Reading, Teaching, Learning

Tuesday, February 11, 2014

Slice of Life - Where the Heart Is



I've been participating in Slice of Life, started by Two Writing Teachers. I love the challenge of composing a piece of writing at least once a week about life or teaching.
 
 
 
 
     I woke up not really sure what I would write about today.  That happens a lot on Tuesdays, and somehow something always gets written.  It's not always great, but it's writing.  When I was at a loss for a topic this morning, I started reading blog posts instead, and this one by Christopher Lehman started me thinking.  Chris wrote this:  I find the question--is your heart visible--is an important one.  What we make visible in our classrooms, in our schools, even in our lives, shows what we value, what is important, and what we feel and believe.  I started thinking about my classroom and know one thing for sure.  Books are definitely visible.  I value books.  They're everywhere, and my students, friends, family, and colleagues know it.  If someone needs a book, I most likely have it - at school or home.  If I don't, it's probably checked out or borrowed.  If I really don't have it, by golly, I'll try to have it next time you ask!  My students read, read, read.  However, something my heart values that I don't see as visible in my classroom as books is WRITING.  
 
     In 1991, when I started teaching language arts, I had just finished the Ohio Writing Project, and I was on fire for the writing workshop model.  Our OWP gurus were Nancie Atwell, Donald Graves, and Lucy Calkins.  Tom Romano taught at Miami University.  I jumped into the full workshop model with both feet and never looked back.  I loved it.  My students were producing beautiful writing, and we were fully immersed in it.  I have to admit, though, that back then my reading instruction was not as good as it is now.  I taught many whole class books, and not very many at that, and I didn't have a classroom library.  We did activity packets around those classic novels, too.  I do remember valuing independent reading and choice, but still, it wasn't what it is today.  After five years in the classroom from 91-96, I stayed home with my two daughters for eight years.  When I came back to teaching, the workshop model had changed.  Creative writing had gone by the wayside (and even criticized) to make room for academic writing and concentrating on short pieces.  High stakes testing had made its way into schools, and long blocks and team teaching had disappeared.  Focus seemed to be more on reading because that's what was tested. There was some value in those writing changes, but I have to say, I missed the writing workshop model.  However,  I adapted, and as a result, felt like I lost my writing heart.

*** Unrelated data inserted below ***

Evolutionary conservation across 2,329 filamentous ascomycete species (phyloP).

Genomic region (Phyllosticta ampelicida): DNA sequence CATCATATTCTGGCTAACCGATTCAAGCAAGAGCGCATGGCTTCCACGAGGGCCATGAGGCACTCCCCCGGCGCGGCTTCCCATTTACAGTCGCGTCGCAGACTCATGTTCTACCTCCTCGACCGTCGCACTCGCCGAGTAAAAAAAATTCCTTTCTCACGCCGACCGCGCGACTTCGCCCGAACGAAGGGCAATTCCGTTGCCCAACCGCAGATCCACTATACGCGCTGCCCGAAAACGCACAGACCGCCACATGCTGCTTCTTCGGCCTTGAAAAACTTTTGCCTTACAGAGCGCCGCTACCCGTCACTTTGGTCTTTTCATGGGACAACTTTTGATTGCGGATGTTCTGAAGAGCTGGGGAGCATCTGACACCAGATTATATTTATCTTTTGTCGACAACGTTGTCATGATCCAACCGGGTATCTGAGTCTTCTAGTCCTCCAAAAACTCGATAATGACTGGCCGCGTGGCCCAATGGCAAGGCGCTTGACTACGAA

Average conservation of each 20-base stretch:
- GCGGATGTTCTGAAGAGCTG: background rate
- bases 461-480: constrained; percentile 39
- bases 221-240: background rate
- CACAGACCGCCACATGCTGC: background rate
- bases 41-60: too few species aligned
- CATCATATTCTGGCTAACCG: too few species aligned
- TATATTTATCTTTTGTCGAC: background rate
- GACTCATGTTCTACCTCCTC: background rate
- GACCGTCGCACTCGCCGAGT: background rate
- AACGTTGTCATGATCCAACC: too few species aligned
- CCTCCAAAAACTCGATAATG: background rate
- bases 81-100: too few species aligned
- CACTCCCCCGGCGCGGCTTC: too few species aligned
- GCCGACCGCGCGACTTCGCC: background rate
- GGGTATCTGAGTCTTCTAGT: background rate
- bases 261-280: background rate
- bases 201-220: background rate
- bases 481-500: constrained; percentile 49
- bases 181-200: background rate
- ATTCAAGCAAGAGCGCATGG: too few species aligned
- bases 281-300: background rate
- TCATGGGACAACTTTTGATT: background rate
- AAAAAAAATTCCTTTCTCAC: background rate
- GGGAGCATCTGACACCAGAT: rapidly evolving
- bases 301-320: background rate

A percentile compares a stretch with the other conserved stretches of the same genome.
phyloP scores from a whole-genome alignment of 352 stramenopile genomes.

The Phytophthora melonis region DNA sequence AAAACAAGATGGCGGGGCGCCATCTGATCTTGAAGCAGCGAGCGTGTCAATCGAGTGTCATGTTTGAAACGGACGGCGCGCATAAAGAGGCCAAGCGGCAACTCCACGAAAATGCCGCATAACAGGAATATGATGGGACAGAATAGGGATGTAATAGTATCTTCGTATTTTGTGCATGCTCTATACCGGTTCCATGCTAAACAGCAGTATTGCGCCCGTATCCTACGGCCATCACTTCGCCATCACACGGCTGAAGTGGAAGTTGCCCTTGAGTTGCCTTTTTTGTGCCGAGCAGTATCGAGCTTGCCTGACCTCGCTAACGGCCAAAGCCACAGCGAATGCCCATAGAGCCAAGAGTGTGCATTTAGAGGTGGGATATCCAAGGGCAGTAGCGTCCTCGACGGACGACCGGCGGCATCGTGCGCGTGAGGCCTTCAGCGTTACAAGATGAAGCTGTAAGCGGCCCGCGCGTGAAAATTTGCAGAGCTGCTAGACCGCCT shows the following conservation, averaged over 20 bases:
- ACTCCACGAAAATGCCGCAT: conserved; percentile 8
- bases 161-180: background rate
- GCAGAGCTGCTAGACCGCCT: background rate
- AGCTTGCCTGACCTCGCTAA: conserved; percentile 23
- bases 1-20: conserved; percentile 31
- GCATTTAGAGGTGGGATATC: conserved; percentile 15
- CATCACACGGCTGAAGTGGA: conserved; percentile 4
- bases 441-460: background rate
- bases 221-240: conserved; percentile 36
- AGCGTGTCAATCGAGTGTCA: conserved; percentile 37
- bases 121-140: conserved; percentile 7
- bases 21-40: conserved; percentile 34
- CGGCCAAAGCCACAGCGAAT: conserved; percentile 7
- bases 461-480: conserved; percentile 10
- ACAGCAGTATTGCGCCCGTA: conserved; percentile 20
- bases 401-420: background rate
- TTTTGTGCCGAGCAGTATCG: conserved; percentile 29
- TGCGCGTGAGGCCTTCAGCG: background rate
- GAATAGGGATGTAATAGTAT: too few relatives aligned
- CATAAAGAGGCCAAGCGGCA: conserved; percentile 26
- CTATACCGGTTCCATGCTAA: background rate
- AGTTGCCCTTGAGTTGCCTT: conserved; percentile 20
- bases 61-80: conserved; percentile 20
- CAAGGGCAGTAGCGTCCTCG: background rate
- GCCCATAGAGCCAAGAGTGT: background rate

In the last couple years, as I've started blogging, writing for Choice Literacy, working on a book project, and journaling, my own writing spirit has awakened.  I used to write a lot in the past, but I had stopped.  I know I have students who have writing hearts, and I haven't given them enough space.  It's not that we don't write - we do.  But we don't write ENOUGH.  And I don't give them enough room to write what they want to write.  I have 60 minutes a day with them.  How can I show them that I have a heart for writing as well as reading, and let them show their hearts, too?  I'm not sure - that time seems so limiting to do everything the way I want to - but I know I want to see more slices of life in that classroom!
 
$slugfordisplay
 

9 comments:

  1. I hear you, Holly. I never have enough time. Do you only have 60 minutes for reading and writing? I have 55 for reading - and that is the class I teach to three classes. My writing time varies depending on our schedules that day - and it is short. I only teach writing to my homeroom. I don't feel like either class is getting the time it deserves.

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    1. Yes - 60 minutes for both. I have 5 classes a day. I know everyone struggles with time. There isn't a day that goes by that I don't look at the clock and wish I could have another 1/2 hour!